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Hi. Well I had/have a similar problem, and it turned out to be the pumps producing heat! I had three pumps running (chiller, skimmer, main) and the chiller was constantly trying to keep the temp down, and was unable to keep the tank below 83. This was with LED lighting which is virtually heat free. But it turns out that 82 or 83 is not terrible depending on what you keep in your tank. I have mushrooms, a fungia, a closed brain and a butterfly, chromis and two dwarf angels, and they thrive. My temperature is high, yet consistent. An important thing to realize with a chiller is that you need a place to send the heat that it produces. Just like your refrigerator at home, the heat that is removed from the tank is displaced elsewhere, and added to (think increase in entropy from physics class). So many people place their chillers in another room. If your chiller is very close to your tank (i.e. in the same room) you will heat up the room and the chiller will have to work harder, releasing more heat into the room, heating the water, making the chiller have to work again, etc.

Chillers are great but they do have limitations, requirements in setting up.

Bruce
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Old 10-19-2009, 12:52 AM   #7
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Well, this weekend my tank hit 86 degrees and I just couldn't stand it any more. I went looking for some fans but realized I'd be spending about $150. I figured it'd be better to just look for a chiller. I found a Oceanic 1/4 HP chiller that'd been used for 3 months for $350. It is currently in the process of lowering the temp.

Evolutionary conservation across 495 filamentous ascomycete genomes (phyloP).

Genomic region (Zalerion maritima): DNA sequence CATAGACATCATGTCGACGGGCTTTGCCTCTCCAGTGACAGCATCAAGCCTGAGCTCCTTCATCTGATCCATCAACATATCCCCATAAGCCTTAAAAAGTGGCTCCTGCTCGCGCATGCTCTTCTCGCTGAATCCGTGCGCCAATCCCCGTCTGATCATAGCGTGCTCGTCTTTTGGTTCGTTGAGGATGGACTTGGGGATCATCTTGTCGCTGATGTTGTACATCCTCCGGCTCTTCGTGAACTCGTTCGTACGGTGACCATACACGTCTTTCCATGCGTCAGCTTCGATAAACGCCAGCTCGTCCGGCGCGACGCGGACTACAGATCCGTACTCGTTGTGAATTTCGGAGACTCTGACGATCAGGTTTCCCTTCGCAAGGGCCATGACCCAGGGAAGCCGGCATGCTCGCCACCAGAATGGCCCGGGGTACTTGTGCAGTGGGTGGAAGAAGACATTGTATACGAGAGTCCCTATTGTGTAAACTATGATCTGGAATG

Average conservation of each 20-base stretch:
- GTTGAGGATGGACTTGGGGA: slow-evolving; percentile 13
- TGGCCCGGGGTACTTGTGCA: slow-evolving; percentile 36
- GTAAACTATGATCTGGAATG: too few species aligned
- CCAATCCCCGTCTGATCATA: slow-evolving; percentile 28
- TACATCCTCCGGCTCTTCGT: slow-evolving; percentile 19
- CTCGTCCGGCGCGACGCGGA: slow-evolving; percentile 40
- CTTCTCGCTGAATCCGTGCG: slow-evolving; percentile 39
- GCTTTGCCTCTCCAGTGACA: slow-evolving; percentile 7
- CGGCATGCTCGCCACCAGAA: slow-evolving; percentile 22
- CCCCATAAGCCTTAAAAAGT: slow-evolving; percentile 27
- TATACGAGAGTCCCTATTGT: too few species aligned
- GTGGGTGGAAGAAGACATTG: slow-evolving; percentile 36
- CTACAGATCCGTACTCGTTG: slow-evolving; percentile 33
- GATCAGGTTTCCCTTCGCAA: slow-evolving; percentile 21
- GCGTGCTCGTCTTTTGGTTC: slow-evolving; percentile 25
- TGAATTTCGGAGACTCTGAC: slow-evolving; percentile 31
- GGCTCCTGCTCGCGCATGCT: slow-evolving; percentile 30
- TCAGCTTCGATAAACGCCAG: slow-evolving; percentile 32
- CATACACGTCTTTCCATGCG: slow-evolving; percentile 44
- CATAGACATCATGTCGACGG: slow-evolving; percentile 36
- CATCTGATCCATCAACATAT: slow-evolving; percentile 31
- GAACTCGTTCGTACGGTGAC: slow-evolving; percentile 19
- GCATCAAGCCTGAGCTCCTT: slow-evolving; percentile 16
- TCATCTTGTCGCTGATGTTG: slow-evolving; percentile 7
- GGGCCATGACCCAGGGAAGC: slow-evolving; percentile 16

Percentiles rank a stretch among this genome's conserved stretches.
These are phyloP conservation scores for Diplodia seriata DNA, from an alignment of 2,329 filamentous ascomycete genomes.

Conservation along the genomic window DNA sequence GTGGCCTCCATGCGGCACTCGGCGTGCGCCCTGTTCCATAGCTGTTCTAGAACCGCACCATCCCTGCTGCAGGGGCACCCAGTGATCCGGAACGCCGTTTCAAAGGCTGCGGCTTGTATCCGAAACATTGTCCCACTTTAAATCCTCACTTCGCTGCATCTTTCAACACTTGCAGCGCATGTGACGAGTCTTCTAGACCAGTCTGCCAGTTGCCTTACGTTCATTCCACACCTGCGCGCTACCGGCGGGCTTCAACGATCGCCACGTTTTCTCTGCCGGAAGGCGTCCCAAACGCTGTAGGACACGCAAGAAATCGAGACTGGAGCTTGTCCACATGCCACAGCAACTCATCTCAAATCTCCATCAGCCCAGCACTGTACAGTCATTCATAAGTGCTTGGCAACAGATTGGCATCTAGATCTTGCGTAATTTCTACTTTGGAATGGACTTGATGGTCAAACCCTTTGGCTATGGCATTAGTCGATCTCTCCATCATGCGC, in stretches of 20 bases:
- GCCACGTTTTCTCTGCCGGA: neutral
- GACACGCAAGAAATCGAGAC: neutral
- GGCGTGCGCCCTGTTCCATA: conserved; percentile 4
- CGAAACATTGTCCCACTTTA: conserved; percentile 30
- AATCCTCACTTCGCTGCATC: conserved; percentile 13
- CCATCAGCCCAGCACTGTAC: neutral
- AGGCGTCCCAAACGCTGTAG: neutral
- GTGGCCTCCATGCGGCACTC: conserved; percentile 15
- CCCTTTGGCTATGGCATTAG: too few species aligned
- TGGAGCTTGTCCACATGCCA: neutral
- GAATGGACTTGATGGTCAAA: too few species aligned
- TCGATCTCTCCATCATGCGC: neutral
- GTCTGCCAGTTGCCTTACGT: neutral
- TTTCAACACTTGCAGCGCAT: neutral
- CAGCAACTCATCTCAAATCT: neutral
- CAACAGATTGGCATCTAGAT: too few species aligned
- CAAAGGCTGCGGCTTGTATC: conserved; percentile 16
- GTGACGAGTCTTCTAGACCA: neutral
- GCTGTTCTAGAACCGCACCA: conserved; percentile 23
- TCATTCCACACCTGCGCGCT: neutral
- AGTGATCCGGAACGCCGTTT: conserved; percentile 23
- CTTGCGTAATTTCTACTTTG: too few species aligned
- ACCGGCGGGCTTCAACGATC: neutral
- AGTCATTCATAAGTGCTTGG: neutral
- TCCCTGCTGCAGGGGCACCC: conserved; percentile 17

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Old 10-19-2009, 03:26 PM   #8
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Let us know how it goes. I think you`ll be OK with that.
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Old 10-20-2009, 01:09 PM   #9
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Ok hold the phone here.

Keep in mind that a fan doesn't magically reduce temperature in the tank - what it does is cause an increase in evaporation which causes evaporative cooling.

Taking a fan and just pointing it at the top of the water will do next to nothing, especially if it's enclosed in the head of the tank. Once the air in the head becomes saturated with humidity very little is going to happen. You need to create fresh air flow in that will speed across the top of the water and then exhaust out. That will cause a substantial temperature drop (and substantial evaporation as well) with very little investment.

As an example I have a 70gal SW tank with about 1" between the water level and the sealed glass canopy. I was having trouble keeping it in my 72-78 ideal range (was getting up to 84deg some days). A single $5 3" fan placed in the left rear causes a air flow over the surface of the water and exhausts on the front right where I prop the glass door up just slightly.

I ran the fan 16 hours and my tank went from 84 to 68 degrees and lost about a gallon of water.

So I run it on the same timer as the lights, and this keeps the tank in the 76 +/- 2 deg range pretty much all day.

My point being that a $5 fan can trump a $300 chiller if done correctly.
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Old 10-20-2009, 02:11 PM   #10
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I dont think anyone is talking about just blowing the fan straight down on the water. I do agree that more water will evaporate. That can be taken care with daily top offs. When I had my canopy I would have the fan blow across the surface and it would do wonders as far as bringing down the temp.